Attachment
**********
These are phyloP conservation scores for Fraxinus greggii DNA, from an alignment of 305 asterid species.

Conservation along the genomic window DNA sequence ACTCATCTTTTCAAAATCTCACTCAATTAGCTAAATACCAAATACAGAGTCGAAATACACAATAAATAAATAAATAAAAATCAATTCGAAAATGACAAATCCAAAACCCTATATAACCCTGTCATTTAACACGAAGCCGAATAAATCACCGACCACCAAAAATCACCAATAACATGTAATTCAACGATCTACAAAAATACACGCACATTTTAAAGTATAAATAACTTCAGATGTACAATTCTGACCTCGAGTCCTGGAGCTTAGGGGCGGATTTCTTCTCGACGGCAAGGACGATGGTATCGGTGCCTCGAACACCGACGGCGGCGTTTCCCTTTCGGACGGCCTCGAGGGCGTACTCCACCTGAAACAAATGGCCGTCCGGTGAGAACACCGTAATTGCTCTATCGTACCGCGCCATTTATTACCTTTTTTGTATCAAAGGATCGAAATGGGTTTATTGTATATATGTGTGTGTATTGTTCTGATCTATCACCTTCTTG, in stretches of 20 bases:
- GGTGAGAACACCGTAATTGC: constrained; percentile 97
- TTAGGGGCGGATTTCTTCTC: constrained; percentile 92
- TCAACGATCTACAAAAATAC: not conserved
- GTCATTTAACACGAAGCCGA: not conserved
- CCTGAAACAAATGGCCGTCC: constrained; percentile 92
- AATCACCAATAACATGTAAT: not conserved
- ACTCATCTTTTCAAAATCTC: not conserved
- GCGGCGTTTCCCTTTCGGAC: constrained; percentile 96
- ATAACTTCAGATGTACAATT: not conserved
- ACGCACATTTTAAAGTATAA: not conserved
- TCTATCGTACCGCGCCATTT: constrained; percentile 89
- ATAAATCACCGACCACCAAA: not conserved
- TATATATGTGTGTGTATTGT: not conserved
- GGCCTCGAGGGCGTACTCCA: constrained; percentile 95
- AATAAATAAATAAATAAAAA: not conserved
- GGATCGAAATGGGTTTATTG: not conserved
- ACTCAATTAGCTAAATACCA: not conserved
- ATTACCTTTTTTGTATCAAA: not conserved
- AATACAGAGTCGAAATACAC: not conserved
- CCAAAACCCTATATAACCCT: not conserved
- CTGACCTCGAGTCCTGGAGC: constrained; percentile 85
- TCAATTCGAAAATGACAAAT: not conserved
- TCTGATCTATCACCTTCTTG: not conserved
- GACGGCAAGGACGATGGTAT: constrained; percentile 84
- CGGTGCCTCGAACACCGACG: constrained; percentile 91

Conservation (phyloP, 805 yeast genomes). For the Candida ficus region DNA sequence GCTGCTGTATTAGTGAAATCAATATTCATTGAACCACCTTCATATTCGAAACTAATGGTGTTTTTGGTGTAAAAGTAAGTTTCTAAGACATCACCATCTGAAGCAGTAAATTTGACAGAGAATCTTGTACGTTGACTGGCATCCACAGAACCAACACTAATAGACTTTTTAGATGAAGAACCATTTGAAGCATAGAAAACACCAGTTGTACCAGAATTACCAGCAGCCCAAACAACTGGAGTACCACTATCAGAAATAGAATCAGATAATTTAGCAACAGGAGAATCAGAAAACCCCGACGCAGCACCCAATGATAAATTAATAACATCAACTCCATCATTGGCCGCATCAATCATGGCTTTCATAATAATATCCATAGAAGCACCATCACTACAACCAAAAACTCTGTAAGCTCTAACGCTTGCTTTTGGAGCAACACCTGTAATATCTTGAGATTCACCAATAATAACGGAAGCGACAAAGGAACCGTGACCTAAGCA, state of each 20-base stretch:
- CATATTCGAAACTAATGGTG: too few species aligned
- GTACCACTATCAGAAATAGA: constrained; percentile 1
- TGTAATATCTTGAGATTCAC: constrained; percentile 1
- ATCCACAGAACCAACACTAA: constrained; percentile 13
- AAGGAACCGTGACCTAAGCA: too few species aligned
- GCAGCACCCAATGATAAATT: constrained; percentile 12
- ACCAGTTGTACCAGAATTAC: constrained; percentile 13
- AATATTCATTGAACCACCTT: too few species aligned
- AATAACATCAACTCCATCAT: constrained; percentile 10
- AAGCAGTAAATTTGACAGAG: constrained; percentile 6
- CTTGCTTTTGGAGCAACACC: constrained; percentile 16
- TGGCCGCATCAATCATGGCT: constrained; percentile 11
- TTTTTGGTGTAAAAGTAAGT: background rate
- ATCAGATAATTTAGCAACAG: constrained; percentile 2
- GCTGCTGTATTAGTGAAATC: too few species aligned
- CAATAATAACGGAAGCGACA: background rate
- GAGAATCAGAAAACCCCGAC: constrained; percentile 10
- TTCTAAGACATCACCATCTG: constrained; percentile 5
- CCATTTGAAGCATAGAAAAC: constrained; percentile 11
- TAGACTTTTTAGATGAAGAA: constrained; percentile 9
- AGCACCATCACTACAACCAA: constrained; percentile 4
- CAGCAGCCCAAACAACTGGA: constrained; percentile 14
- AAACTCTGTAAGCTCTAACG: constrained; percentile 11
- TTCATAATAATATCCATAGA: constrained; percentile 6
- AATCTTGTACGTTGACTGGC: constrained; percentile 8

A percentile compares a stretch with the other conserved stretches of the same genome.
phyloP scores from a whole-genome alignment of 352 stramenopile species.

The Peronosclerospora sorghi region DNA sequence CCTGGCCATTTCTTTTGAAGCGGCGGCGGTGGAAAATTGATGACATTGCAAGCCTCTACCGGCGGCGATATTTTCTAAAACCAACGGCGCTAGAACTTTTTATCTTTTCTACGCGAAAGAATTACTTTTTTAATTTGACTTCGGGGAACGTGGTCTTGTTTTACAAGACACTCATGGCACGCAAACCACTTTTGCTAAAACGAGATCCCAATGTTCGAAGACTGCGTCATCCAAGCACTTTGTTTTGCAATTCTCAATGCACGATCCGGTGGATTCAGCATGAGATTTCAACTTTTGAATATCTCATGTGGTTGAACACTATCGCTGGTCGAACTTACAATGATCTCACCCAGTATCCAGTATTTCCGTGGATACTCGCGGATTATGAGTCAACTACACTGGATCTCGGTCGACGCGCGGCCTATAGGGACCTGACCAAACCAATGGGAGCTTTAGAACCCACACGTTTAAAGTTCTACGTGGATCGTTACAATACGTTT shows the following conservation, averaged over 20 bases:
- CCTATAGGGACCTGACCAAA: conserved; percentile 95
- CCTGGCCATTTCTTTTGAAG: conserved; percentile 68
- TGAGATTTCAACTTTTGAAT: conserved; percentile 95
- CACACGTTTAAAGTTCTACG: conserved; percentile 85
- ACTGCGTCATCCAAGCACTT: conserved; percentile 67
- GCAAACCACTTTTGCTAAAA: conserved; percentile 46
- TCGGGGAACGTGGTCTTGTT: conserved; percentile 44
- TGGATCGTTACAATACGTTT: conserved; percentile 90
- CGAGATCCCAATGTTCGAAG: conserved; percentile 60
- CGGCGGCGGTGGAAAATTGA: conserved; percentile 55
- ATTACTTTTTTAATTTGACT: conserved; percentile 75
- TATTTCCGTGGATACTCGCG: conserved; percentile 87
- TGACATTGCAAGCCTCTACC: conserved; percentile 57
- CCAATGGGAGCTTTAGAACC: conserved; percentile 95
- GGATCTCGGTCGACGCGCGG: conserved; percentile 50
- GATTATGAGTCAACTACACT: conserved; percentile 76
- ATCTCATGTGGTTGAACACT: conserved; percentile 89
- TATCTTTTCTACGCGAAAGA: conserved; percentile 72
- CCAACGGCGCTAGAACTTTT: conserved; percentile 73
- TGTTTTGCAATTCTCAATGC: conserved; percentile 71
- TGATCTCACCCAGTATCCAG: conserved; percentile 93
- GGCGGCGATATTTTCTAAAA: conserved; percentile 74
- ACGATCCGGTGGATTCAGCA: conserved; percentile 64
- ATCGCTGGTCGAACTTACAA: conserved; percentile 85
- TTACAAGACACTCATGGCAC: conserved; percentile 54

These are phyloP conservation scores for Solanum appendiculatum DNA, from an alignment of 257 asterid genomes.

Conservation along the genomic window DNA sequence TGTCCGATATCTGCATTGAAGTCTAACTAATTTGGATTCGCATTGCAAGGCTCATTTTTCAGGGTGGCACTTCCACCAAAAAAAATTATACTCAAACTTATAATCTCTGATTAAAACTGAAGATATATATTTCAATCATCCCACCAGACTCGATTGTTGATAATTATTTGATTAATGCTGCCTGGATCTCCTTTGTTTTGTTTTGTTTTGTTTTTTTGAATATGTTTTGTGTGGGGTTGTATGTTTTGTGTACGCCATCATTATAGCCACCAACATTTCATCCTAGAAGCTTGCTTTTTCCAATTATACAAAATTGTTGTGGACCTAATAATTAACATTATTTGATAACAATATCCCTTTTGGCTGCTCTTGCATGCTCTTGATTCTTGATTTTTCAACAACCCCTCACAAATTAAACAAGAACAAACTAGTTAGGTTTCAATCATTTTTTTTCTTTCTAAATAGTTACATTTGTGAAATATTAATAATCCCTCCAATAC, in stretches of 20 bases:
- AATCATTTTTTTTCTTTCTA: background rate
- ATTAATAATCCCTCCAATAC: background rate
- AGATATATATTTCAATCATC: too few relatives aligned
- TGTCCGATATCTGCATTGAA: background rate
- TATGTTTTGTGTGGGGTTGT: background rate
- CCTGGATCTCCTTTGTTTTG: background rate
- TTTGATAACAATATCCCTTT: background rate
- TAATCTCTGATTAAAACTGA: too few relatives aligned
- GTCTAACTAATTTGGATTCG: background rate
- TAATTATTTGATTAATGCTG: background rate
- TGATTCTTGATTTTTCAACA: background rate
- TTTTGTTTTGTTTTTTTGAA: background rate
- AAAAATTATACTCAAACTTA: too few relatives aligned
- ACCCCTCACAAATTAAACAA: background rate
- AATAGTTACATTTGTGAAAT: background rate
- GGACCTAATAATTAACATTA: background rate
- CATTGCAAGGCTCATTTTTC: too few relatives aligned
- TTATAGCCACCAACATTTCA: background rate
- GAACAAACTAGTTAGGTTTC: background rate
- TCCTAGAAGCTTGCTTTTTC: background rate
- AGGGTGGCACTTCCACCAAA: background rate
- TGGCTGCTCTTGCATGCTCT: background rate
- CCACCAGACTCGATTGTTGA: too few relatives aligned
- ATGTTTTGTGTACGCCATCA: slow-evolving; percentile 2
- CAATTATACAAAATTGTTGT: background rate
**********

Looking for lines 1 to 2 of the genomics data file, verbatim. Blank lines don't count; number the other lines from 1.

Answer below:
These are phyloP conservation scores for Fraxinus greggii DNA, from an alignment of 305 asterid species.

Conservation along the genomic window DNA sequence ACTCATCTTTTCAAAATCTCACTCAATTAGCTAAATACCAAATACAGAGTCGAAATACACAATAAATAAATAAATAAAAATCAATTCGAAAATGACAAATCCAAAACCCTATATAACCCTGTCATTTAACACGAAGCCGAATAAATCACCGACCACCAAAAATCACCAATAACATGTAATTCAACGATCTACAAAAATACACGCACATTTTAAAGTATAAATAACTTCAGATGTACAATTCTGACCTCGAGTCCTGGAGCTTAGGGGCGGATTTCTTCTCGACGGCAAGGACGATGGTATCGGTGCCTCGAACACCGACGGCGGCGTTTCCCTTTCGGACGGCCTCGAGGGCGTACTCCACCTGAAACAAATGGCCGTCCGGTGAGAACACCGTAATTGCTCTATCGTACCGCGCCATTTATTACCTTTTTTGTATCAAAGGATCGAAATGGGTTTATTGTATATATGTGTGTGTATTGTTCTGATCTATCACCTTCTTG, in stretches of 20 bases: